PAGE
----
Viewing angles are decent but brightness is average. Couple this to the reflectiveness of the screen and you may struggle to make out what’s on display if you're out and about on a sunny day.  

Regrettably, X-Reality is no replacement for the extra megapixel count on the likes of the latest tablets, either. Text isn’t quite as sharp as we’ve come to expect from higher definition displays.

It’s not a bad display by any means; it just falls short of the competition.

Sony Xperia Z2 Tablet: Speakers

We admire the fact that Sony has managed to cram stereo front facing speakers into such a slim tablet. Two practically invisible grooves on either side of the screen manage to provide decent stereo separation but are otherwise, like the screen, rather unimpressive. 

Sound is tinny, voices sound overly nasal and there is not much bass. Top volume is reasonably loud , but the quality is not that impressive. If you plan to use the Xperia Z2 Tablet as a video player without headphones you will be disappointed. The Kindle Fire HDX 8.9 has the best tablet speakers we’ve tested and would be a better bet if that's something you really care about.

Xperia Z2 Tablet is too slim to provide enough space for decent speaker performance. We would happily trade several millimetres and some weight for better sound.

Sony Xperia Z2 Tablet: Software

The Sony Xperia Z2 tablet comes with Android 4.2.2 KitKat with an unobtrusive custom user interface layer on top. 

As Android UIs go it’s not too garish or as restrictive as Kindle’s heavy UI overlay. You get the full Google Play store as well as some Sony specific apps. These include the WALKMAN app, a decent music player that includes Sony’s Music Unlimited for an additional £9.99 a month, Album, Movies and Remote Control.

Unfortunately, the most interesting, the Remote Control app, is also the clunkiest to use. You’ll need the patience of a saint to get all your home theatre set up as it won’t let you choose specific model numbers. Instead you pick by brand and then have to try dozens of preset virtual remotes until you find the one that works best for your product. Alternatively, you can point your TV remote into the tablet's IR and map every single button. Frustrating. 

One feature that will make Playstation owners prick their ears is that you can use the Z2 Tablet as a second screen experience for the latest PS4. We’ve only seen the Xperia Z2 Tablet used as a second screen device for some PS4 demos so we’re not sure how much game developers are taking to this functionality or how excited we should be. You can, however, use the PlayStation Dual Shock 3 controller with the Z2 out of the box – we hope that the Dual Shock 4 will also be supported soon.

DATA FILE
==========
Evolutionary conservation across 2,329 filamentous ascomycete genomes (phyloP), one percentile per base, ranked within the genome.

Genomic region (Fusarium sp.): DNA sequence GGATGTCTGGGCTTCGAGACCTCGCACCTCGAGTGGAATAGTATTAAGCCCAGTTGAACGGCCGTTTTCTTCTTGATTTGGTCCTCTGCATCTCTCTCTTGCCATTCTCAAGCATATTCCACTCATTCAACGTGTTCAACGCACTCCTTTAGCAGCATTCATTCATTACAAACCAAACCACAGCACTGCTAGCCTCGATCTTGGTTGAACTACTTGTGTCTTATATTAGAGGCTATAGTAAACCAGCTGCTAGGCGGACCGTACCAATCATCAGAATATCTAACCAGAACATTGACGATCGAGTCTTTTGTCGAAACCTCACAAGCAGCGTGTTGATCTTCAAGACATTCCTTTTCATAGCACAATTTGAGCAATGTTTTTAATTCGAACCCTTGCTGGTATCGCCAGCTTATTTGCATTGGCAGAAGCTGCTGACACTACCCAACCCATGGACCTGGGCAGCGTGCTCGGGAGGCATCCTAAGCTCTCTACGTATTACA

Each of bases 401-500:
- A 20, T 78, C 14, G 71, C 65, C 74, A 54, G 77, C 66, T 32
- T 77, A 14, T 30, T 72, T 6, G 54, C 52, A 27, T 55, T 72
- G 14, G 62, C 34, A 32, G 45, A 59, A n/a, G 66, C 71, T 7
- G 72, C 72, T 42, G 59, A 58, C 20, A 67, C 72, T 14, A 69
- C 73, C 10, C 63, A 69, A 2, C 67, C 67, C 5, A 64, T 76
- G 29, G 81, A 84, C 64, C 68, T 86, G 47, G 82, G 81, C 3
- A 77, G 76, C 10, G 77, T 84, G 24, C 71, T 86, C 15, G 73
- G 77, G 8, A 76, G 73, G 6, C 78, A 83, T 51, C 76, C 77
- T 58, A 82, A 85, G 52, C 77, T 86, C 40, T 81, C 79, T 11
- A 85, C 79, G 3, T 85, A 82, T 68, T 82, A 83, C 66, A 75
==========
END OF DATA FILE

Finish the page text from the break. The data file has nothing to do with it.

One thing we’re not that happy with is that Android just doesn’t yet work that well on 10-inch tablets. It feels like an operating system designed for devices 7-inch and smaller. The Xperia Z2 Tablet just doesn’t make the most of all that extra screen real-estate and this is why Samsung has heavily ladled on Magazine UX over Android, with mixed success.

Sony Xperia Z2 Tablet: Performance and Connectivity

The Sony Xperia Z2 Tablet manages to pack one of the fastest processors currently available – Qualcomm’s Snapdragon 801 running at 2.3GHz and supported by 3GB or RAM. 

This makes the Z2 Tablet fast, very fast. In our benchmarks it manages to trump the iPad Air with an Ice Storm Unlimited score of 18,984, while it is a tiny bit slower in Geekbench 3 with a score of 2,614. 

What does this mean in real terms? Well, navigating the tablet is a slick experience and opening apps is speedy. 3D games also look and play brilliantly; Real Racing 3 in particular looks sumptuous and is butter smooth.

READ MORE: Snapdragon 805 vs 801 vs 800

The Xperia Z2 Tablet does pack a goodly amount of connectivity and features into its thin frame, too. You get 16 or 32GB of on-board storage with the option of a further 64GB courtesy of a microSD slot. If you opt for the 4G version you also get a microSIM slot. 

A 3.5mm headphone port is conveniently located at the bottom edge of the tablet when it’s held in landscape, which means your hands aren’t bothered by the jack and cables hang down and way from the screen. NFC, Bluetooth 4.0 and MHL 3.0 are also supported, but, unlike the latest Samsung tablets, you only get USB 2.0 rather than 3.0 support.